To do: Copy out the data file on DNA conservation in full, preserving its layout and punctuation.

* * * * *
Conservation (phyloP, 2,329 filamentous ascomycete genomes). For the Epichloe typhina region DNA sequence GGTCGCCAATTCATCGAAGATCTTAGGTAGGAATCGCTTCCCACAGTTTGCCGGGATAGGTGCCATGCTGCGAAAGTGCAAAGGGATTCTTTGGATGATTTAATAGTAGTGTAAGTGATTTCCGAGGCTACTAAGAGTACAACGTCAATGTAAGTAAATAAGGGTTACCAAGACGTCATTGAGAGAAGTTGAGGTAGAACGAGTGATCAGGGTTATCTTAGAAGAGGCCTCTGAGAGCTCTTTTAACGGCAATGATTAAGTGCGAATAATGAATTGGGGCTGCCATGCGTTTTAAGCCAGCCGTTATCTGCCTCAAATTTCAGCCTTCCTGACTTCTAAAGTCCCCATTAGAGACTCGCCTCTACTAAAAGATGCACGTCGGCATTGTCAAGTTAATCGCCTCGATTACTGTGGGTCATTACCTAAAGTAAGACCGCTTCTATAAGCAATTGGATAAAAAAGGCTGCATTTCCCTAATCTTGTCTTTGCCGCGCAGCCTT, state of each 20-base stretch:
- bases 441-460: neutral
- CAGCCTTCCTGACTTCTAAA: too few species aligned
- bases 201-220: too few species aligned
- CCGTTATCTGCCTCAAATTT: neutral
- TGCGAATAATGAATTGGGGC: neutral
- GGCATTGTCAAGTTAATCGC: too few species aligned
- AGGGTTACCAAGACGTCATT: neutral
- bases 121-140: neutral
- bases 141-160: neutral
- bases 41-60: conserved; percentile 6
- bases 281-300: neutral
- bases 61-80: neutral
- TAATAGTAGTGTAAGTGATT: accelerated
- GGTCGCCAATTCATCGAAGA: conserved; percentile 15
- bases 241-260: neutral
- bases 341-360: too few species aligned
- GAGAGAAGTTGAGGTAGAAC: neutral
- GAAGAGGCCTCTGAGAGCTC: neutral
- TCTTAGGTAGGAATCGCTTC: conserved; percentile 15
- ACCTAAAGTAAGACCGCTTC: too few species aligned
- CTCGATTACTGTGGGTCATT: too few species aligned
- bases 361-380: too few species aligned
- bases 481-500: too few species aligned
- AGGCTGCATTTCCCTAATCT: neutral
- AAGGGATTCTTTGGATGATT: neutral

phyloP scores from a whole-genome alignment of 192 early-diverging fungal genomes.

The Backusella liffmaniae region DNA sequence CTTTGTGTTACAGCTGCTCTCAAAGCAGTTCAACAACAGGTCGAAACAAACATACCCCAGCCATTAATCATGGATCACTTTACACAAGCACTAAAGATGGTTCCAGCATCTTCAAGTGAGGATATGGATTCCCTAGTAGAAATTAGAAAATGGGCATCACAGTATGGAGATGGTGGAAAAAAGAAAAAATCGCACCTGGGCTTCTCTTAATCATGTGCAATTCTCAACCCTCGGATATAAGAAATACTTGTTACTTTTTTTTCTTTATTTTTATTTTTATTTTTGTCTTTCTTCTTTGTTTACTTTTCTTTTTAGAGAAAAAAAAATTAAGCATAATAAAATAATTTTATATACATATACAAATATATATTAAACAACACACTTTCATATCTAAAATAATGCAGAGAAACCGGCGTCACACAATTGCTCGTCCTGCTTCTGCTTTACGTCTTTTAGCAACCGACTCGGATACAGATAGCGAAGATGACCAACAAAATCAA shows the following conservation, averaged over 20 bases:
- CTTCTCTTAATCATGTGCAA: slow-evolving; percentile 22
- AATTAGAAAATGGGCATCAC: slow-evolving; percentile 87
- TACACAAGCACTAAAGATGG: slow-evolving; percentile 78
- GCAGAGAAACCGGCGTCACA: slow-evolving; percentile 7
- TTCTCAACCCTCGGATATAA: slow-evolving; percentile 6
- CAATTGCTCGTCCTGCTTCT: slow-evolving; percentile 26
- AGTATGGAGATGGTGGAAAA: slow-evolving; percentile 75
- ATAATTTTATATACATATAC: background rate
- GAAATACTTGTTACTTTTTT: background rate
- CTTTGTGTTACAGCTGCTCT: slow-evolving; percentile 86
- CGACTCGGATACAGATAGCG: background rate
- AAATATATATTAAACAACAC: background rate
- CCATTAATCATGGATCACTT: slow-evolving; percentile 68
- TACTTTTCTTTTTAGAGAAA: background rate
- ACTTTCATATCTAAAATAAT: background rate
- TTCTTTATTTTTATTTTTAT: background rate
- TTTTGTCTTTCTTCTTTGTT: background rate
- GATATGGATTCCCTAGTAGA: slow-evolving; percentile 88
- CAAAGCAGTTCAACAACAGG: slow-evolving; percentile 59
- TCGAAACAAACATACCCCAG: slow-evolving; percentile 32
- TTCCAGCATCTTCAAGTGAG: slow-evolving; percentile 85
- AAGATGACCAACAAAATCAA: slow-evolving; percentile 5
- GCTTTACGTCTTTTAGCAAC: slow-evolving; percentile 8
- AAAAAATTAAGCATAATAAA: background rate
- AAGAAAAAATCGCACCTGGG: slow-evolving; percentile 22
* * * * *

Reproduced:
Conservation (phyloP, 2,329 filamentous ascomycete genomes). For the Epichloe typhina region DNA sequence GGTCGCCAATTCATCGAAGATCTTAGGTAGGAATCGCTTCCCACAGTTTGCCGGGATAGGTGCCATGCTGCGAAAGTGCAAAGGGATTCTTTGGATGATTTAATAGTAGTGTAAGTGATTTCCGAGGCTACTAAGAGTACAACGTCAATGTAAGTAAATAAGGGTTACCAAGACGTCATTGAGAGAAGTTGAGGTAGAACGAGTGATCAGGGTTATCTTAGAAGAGGCCTCTGAGAGCTCTTTTAACGGCAATGATTAAGTGCGAATAATGAATTGGGGCTGCCATGCGTTTTAAGCCAGCCGTTATCTGCCTCAAATTTCAGCCTTCCTGACTTCTAAAGTCCCCATTAGAGACTCGCCTCTACTAAAAGATGCACGTCGGCATTGTCAAGTTAATCGCCTCGATTACTGTGGGTCATTACCTAAAGTAAGACCGCTTCTATAAGCAATTGGATAAAAAAGGCTGCATTTCCCTAATCTTGTCTTTGCCGCGCAGCCTT, state of each 20-base stretch:
- bases 441-460: neutral
- CAGCCTTCCTGACTTCTAAA: too few species aligned
- bases 201-220: too few species aligned
- CCGTTATCTGCCTCAAATTT: neutral
- TGCGAATAATGAATTGGGGC: neutral
- GGCATTGTCAAGTTAATCGC: too few species aligned
- AGGGTTACCAAGACGTCATT: neutral
- bases 121-140: neutral
- bases 141-160: neutral
- bases 41-60: conserved; percentile 6
- bases 281-300: neutral
- bases 61-80: neutral
- TAATAGTAGTGTAAGTGATT: accelerated
- GGTCGCCAATTCATCGAAGA: conserved; percentile 15
- bases 241-260: neutral
- bases 341-360: too few species aligned
- GAGAGAAGTTGAGGTAGAAC: neutral
- GAAGAGGCCTCTGAGAGCTC: neutral
- TCTTAGGTAGGAATCGCTTC: conserved; percentile 15
- ACCTAAAGTAAGACCGCTTC: too few species aligned
- CTCGATTACTGTGGGTCATT: too few species aligned
- bases 361-380: too few species aligned
- bases 481-500: too few species aligned
- AGGCTGCATTTCCCTAATCT: neutral
- AAGGGATTCTTTGGATGATT: neutral

phyloP scores from a whole-genome alignment of 192 early-diverging fungal genomes.

The Backusella liffmaniae region DNA sequence CTTTGTGTTACAGCTGCTCTCAAAGCAGTTCAACAACAGGTCGAAACAAACATACCCCAGCCATTAATCATGGATCACTTTACACAAGCACTAAAGATGGTTCCAGCATCTTCAAGTGAGGATATGGATTCCCTAGTAGAAATTAGAAAATGGGCATCACAGTATGGAGATGGTGGAAAAAAGAAAAAATCGCACCTGGGCTTCTCTTAATCATGTGCAATTCTCAACCCTCGGATATAAGAAATACTTGTTACTTTTTTTTCTTTATTTTTATTTTTATTTTTGTCTTTCTTCTTTGTTTACTTTTCTTTTTAGAGAAAAAAAAATTAAGCATAATAAAATAATTTTATATACATATACAAATATATATTAAACAACACACTTTCATATCTAAAATAATGCAGAGAAACCGGCGTCACACAATTGCTCGTCCTGCTTCTGCTTTACGTCTTTTAGCAACCGACTCGGATACAGATAGCGAAGATGACCAACAAAATCAA shows the following conservation, averaged over 20 bases:
- CTTCTCTTAATCATGTGCAA: slow-evolving; percentile 22
- AATTAGAAAATGGGCATCAC: slow-evolving; percentile 87
- TACACAAGCACTAAAGATGG: slow-evolving; percentile 78
- GCAGAGAAACCGGCGTCACA: slow-evolving; percentile 7
- TTCTCAACCCTCGGATATAA: slow-evolving; percentile 6
- CAATTGCTCGTCCTGCTTCT: slow-evolving; percentile 26
- AGTATGGAGATGGTGGAAAA: slow-evolving; percentile 75
- ATAATTTTATATACATATAC: background rate
- GAAATACTTGTTACTTTTTT: background rate
- CTTTGTGTTACAGCTGCTCT: slow-evolving; percentile 86
- CGACTCGGATACAGATAGCG: background rate
- AAATATATATTAAACAACAC: background rate
- CCATTAATCATGGATCACTT: slow-evolving; percentile 68
- TACTTTTCTTTTTAGAGAAA: background rate
- ACTTTCATATCTAAAATAAT: background rate
- TTCTTTATTTTTATTTTTAT: background rate
- TTTTGTCTTTCTTCTTTGTT: background rate
- GATATGGATTCCCTAGTAGA: slow-evolving; percentile 88
- CAAAGCAGTTCAACAACAGG: slow-evolving; percentile 59
- TCGAAACAAACATACCCCAG: slow-evolving; percentile 32
- TTCCAGCATCTTCAAGTGAG: slow-evolving; percentile 85
- AAGATGACCAACAAAATCAA: slow-evolving; percentile 5
- GCTTTACGTCTTTTAGCAAC: slow-evolving; percentile 8
- AAAAAATTAAGCATAATAAA: background rate
- AAGAAAAAATCGCACCTGGG: slow-evolving; percentile 22